Debate: Cleaves and the research team found through the focus groups that many Latino families are unsure of drinking the tap water in the area and choose fruit juices or other sugary options like sodas for their kids.
“A big challenge to our work is a common belief among immigrant populations that tap water isn’t safe. We’re working hard on this issue,” Hornsby said.
Previous successful health campaigns required grassroots outreach, Cleaves said.
“We did realize though that it [the campaign efforts] had to start with education, cause a lot of people in the community had lack of information about certain things,” she said.
But how would they reach out and educate the residents of Westwood?
Activation/Frame Policy: The team believed Latina health educators, or promotoras, could play the main roles in delivering campaign’s water and oral health messaging, to encourage local uptake and change.
“We’ve found that trusted messengers really help families understand that the tap water is safe to drink and healthy for kids,” Hornsby said.
The promotoras would deliver health messaging primarily at schools, and also other locales.
From May through June 2015, Delta Dental worked with Westwood Unidos and other partners to develop school toolkits with targeted messaging to Latino kids and parents. Cleaves also established a partnership with Denver Water, a public agency and Colorado’s oldest and largest water utility, to develop ways to inform Westwood residents that their tap water is safe to drink.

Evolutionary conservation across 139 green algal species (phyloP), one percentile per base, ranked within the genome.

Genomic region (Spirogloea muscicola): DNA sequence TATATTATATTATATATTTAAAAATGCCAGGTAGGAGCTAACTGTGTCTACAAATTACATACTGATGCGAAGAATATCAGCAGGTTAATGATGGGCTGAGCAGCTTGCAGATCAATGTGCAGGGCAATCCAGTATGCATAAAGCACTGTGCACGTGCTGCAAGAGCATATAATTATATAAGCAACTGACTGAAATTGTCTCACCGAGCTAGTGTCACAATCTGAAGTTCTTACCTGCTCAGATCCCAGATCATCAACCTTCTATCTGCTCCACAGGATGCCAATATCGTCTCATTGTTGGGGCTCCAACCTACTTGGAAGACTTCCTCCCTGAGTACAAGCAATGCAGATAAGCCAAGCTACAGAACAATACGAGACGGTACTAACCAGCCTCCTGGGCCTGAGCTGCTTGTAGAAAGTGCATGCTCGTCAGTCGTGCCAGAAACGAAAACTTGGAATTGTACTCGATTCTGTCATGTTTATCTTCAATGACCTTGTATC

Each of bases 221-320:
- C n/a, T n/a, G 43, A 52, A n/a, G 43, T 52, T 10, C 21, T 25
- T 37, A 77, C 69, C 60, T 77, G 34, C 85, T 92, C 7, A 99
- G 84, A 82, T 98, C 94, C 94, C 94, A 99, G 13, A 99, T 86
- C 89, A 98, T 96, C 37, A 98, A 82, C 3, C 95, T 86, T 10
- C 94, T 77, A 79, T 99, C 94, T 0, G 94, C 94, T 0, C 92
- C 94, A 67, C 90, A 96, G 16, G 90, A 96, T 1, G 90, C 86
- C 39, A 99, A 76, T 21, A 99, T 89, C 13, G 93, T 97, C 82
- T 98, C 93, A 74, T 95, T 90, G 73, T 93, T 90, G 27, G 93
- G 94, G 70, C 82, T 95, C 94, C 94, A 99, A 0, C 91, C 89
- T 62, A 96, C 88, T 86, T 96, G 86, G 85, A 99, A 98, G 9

In June 2015, Cleaves posted a position a health educator/promotora who would push tap water.
Medina applied for the position.
She believed that she could help her community see that cavities are preventable, and drinking more water was a healthy choice.
“At times I believe it is a little difficult to change behavior because it is a custom from the past from someone in the family like grandma, but now I have seen the problems like obesity, diabetes, cavities and hyperactivity in our kids,” Medina said. “These diseases are present at a young age.”
Westwood Unidos hired Medina along with Gloria Sanchez in June 2015.
In August 2015, Cleaves also developed a coalition—teachers, administrators, school nurses, the mayor’s office, and the health department—to help guide the campaign and spread the word.
Cleaves and the team continued to connect with local schools, churches, and the community to plan educational workshops.